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Comment: Sewage-treatment planning shouldn’t be rushed

The recent comments from some members of the Capital Regional District Core Area Liquid Waste Management Committee imply that there is only a single plan for sewage treatment, and the region is constricted by completion deadlines imposed by the both

The recent comments from some members of the Capital Regional District Core Area Liquid Waste Management Committee imply that there is only a single plan for sewage treatment, and the region is constricted by completion deadlines imposed by the both the provincial and federal governments.

The recent rejection of the Viewfield site for a biosolids plant by the mayor and council of the Township of Esquimalt, a decision that was overwhelmingly supported by their community, highlighted the deficiencies in the current plan. Colwood has also given notice that it plans to pull out of the overall sewage plan, and across the CRD residents are asking serious questions about the cost, potential treatment sites and outcomes of the proposed system.

While it is understandable that the Core Area Wastewater Treatment Program Commission and Management Committee felt obliged to submit requests for proposals for the McLoughlin Point waste-water treatment plant in June of this year, based on existing completion deadlines, new information suggests those dates are flexible.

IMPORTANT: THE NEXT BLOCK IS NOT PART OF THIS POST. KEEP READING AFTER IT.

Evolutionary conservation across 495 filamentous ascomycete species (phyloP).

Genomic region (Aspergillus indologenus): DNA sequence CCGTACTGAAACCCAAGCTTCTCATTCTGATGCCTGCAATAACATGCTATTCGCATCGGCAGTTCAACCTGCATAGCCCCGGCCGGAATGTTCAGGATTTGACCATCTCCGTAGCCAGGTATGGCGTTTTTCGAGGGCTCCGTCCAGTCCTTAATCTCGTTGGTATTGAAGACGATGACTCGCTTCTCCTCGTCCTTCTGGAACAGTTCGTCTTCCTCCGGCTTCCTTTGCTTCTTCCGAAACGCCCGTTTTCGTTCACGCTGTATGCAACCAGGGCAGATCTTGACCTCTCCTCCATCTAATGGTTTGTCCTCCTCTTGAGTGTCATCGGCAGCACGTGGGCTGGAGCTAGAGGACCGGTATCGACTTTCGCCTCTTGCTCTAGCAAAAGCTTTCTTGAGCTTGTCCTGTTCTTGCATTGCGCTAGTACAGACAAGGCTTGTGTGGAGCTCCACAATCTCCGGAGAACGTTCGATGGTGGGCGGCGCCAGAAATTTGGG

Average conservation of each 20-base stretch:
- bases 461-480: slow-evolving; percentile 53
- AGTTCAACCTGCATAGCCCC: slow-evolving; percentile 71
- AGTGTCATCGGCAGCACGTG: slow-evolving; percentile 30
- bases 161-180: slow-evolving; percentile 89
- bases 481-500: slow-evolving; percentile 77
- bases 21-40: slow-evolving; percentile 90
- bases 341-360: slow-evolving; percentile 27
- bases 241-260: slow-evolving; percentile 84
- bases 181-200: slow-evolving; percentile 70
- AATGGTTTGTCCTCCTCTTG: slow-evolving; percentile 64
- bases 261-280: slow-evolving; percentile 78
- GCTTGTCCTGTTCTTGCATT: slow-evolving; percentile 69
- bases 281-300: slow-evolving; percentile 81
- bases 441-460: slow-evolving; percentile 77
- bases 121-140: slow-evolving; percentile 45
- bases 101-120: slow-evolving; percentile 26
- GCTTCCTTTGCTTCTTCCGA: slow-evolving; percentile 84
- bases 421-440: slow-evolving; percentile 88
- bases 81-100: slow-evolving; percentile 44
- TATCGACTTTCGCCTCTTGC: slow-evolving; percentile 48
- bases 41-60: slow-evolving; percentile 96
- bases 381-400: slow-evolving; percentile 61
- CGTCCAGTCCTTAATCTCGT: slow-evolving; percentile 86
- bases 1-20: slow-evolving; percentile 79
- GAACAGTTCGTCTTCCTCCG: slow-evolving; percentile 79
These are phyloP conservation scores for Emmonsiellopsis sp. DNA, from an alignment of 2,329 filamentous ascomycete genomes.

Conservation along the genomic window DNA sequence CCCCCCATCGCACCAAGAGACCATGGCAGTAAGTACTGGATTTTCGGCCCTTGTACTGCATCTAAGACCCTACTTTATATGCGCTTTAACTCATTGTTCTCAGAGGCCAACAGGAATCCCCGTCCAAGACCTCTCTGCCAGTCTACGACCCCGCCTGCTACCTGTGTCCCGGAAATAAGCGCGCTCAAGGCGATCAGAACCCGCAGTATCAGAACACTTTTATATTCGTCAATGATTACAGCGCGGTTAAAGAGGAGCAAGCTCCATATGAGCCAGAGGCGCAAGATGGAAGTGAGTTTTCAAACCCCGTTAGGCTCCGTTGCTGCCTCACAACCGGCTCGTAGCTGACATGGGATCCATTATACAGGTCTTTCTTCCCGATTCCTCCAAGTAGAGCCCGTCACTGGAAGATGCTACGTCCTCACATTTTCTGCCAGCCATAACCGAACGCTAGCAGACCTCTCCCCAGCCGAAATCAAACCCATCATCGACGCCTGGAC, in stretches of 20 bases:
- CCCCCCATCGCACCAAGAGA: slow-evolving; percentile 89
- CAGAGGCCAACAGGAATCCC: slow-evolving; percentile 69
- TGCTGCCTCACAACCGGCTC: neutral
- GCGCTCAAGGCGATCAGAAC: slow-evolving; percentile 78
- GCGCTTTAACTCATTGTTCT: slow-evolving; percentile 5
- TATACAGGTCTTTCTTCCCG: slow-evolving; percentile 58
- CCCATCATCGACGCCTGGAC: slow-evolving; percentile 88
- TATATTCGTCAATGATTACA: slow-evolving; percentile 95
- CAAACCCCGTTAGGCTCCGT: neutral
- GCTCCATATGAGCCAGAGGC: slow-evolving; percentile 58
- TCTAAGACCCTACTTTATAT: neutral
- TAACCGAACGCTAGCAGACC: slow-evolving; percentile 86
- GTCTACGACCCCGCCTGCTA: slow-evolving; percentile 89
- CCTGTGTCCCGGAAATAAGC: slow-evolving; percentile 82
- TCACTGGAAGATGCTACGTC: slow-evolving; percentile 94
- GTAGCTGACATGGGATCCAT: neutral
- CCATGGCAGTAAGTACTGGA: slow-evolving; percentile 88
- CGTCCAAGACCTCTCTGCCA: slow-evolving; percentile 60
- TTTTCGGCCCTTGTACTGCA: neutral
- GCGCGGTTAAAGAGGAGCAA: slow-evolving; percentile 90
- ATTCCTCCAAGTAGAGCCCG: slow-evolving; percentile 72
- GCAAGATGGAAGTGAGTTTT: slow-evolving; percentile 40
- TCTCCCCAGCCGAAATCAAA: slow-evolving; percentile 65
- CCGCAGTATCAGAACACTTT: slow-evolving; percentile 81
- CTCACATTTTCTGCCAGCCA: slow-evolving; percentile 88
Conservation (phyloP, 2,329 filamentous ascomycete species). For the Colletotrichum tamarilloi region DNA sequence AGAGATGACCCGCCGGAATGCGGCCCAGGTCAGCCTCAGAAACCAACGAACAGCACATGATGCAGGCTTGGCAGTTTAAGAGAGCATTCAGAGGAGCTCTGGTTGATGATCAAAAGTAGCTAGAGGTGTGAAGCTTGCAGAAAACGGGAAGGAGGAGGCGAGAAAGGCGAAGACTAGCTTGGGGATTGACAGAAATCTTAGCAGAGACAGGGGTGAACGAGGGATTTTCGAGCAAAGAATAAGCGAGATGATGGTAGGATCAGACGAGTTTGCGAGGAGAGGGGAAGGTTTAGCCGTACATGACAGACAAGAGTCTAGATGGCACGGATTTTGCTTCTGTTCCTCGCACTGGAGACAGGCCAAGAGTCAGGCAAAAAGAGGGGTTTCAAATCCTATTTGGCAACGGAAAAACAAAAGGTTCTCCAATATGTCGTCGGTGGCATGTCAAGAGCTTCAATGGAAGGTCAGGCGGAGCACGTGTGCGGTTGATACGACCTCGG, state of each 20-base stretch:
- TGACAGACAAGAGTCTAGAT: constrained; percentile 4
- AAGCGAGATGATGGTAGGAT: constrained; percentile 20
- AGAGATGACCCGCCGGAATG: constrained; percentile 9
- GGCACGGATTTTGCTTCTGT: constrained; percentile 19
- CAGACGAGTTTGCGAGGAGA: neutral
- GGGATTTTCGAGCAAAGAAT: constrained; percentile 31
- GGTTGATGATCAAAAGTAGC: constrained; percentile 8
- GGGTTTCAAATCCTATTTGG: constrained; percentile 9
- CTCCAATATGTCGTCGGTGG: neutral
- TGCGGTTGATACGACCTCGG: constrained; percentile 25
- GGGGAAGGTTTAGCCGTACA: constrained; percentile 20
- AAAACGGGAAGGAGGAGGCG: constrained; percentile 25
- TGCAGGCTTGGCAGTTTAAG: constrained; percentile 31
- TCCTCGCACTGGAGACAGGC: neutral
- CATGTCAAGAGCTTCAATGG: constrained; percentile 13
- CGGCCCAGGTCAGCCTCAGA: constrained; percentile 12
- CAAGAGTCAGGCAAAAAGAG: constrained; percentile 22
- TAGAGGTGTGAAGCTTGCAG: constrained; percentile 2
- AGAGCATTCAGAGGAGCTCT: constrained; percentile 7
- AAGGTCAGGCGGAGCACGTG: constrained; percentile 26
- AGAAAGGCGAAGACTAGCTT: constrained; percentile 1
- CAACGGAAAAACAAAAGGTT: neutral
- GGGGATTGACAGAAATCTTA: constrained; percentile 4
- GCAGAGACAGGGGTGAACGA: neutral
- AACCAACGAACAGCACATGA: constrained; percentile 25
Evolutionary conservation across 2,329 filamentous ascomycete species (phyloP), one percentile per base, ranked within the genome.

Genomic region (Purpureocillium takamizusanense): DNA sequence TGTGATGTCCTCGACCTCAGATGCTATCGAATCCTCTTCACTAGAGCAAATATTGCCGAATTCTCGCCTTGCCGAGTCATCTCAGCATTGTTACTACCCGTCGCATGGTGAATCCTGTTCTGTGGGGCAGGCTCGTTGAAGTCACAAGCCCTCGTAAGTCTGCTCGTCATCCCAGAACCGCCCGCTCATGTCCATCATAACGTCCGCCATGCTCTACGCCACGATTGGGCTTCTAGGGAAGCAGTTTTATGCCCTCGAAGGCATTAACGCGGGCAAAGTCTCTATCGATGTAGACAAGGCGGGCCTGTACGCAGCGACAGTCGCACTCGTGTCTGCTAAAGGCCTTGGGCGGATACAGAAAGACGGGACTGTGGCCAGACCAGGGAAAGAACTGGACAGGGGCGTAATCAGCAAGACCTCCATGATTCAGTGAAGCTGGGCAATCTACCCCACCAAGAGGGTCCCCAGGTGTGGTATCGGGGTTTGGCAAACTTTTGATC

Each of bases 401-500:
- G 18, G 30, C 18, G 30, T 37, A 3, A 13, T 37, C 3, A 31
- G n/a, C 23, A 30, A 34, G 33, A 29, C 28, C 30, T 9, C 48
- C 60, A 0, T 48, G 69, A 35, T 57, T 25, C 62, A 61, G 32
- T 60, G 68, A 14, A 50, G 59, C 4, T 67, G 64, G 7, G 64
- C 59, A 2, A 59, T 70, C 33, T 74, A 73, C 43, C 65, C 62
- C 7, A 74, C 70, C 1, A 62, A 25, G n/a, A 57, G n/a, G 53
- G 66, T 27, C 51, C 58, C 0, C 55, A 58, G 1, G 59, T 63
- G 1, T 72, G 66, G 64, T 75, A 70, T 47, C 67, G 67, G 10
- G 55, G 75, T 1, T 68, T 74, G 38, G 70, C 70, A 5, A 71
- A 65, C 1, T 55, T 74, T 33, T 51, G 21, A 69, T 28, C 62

In answers to questions during the provincial budget estimates, Minister of the Environment Mary Polak opened the door to extending the current 2016 completion date with a formal request from the CRD. This would allow for plans and construction to formally be pushed to the federal deadline of 2020, or potentially even longer if both levels of government were convinced a new proposal offered greater benefits.

In addition, Minister of Community, Sport and Cultural Development Coralee Oakes noted that the government is also open to a request from the CRD for extending funding. At present, $248 million is not going to be realized until the 2017-18 and 2018-19 fiscal years.

At the very least, a provincial extension of the 2016 deadline would provide an immediate window to address the concerns of residents, business and municipalities, in particular, but not limited to:

1. Conducting an independent review of the current sewage-treatment project, looking specifically at the environmental and financial outcomes.

2. Reinstating the Technical and Community Advisory Committee to review proposals and proactively to inform and engage the community.

3. Allowing time for a comprehensive search and review of potential treatment-plant sites.

4. Providing an opportunity for municipalities, companies and stakeholders to submit alternative proposals.

The door is open to move the formal 2016 completion date. Should the CRD ask the minister for an extension, it would go a long way to restoring community confidence in the project.

Andrew Weaver is Green party MLA for Oak Bay-Gordon Head.